GSE Up-Front Risk-Sharing

MBA's up-front risk-sharing proposal would provide additional execution options to lenders and have the potential to benefit borrowers through increased pricing competition and more stable product availability. Up-front risk-sharing would allow lenders to secure deeper credit enhancement in exchange for lower guarantee fees (g-fees) and loan-level price adjustments (LLPAs). 

Multiple forms of credit enhancement should be eligible, including:

  • "Deeper cover" private mortgage insurance (MI);
  • Lender recourse; and 
  • Structured finance.

Private capital should cover most of the credit risk exposure, covering the risk to an effective loan-to-value (LTV) ratio of 50 or 60 percent, leaving Fannie Mae and Freddie Mac (the GSEs) to cover only catastrophic risk. Distributing the risk prior to GSE acquisition not only protects the taxpayer but encourages greater competition and a more level playing field in accessing GSE products and programs.

Overview:

  • Increasing the use of up-front risk-sharing would have many benefits:
    • It would restore private capital to the mortgage market and reduce taxpayers' risk exposure.
    • Mortgage pools would be de-risked before they get on GSE balance sheets.
    • Competition would be increased for credit risk, which could lower costs and increase access to mortgage credit for homebuyers.
    • It would provide improved price discovery to help ensure g-fees reflect the market price for risk.
    • Market stability would be enhanced by reducing warehouse risk and increasing capital committed to the mortgage market long-term.
    • Most models of the future secondary market would mandate similar risk-sharing. This initiative provides a "proof of concept" before the market is locked into a new system.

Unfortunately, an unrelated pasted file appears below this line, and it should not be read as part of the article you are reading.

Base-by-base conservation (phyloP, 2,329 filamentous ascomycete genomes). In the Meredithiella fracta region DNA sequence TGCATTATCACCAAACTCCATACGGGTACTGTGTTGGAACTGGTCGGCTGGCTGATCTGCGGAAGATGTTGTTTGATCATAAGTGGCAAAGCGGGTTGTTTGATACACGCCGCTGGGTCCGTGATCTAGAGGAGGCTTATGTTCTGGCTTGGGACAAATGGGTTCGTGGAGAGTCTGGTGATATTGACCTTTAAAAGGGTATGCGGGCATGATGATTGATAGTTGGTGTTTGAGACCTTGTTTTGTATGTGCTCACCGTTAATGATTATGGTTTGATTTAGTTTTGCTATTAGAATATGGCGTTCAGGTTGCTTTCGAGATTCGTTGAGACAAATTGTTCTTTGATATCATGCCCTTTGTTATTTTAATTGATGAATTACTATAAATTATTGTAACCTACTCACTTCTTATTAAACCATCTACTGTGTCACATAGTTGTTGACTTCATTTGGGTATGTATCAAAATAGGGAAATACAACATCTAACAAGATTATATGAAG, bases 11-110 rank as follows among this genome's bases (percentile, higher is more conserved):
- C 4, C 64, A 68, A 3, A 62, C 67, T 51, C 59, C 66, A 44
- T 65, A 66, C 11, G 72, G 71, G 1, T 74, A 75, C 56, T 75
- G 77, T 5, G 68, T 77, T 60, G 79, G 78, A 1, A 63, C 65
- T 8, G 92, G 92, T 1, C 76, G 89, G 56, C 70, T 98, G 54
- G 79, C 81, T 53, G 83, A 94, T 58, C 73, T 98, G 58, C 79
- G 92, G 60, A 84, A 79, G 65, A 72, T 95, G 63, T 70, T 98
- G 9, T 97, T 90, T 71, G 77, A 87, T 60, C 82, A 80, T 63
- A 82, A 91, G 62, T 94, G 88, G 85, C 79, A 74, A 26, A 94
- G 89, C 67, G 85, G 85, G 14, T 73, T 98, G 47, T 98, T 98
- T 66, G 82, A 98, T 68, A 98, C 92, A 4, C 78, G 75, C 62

• It would preserve To-Be-Announced (TBA) execution.
  • Lender utilization of up-front risk-sharing would be driven by the relative pricing of alternative executions and, importantly, by bona fide reductions in g-fees / LLPAs that reflect risk mitigation of the coverage. This requires a level of deal- and program-level transparency that the GSEs are not providing.
  • To date, GSE up-front risk-sharing deals have been limited to structured recourse deals with just a few larger lenders. These structures are innovative and effective, but the GSEs should make greater use of deeper MI and lender recourse to allow lenders of all sizes to compete on a level playing field. Highly structured transactions are likely not scalable to smaller lenders nor have they been tested during adverse market conditions.
  • Concerns about the financial strength of the MI industry and individual MIs have been addressed by recent capital raises and new capital requirements. With the new eligibility standards in place (PMIERs), the Federal Housing Finance Agency (FHFA) should direct the GSEs to pilot deeper MI coverage on higher LTV loans and coverage of lower LTV loans-e.g. down to an effective LTV of 50 or 60 percent-leaving the GSEs to cover only catastrophic risk. For many lenders, use of deeper cover MI would be a straightforward operational approach to up-front risk-sharing.
  • Many smaller and mid-sized lenders would also benefit from greater availability of shared and full recourse executions in exchange for lower g-fees and LLPAs.

Impact:

  • Greater use of up-front risk-sharing would place more private capital ahead of the GSEs, protecting the taxpayer and diversifying the holders of credit risk. This is a better alternative for attracting private capital back to the market than the FHFA's prior efforts to raise g-fees in an effort to "crowd-in" private capital. It is also aligned with FHFA's goal to diversify the forms of credit risk transfer used by the GSEs.

MBA's Position/Next Steps:

  • MBA strongly supports requiring the GSEs to test new approaches to up-front risk-sharing to increase private capital's role in the mortgage market, to provide additional executions for lenders of all sizes and business models, and to potentially lower costs for borrowers.  
  • MBA submitted a comment letter in response to FHFA's Request for Input and plans on working with FHFA and the GSEs to further the program's development.

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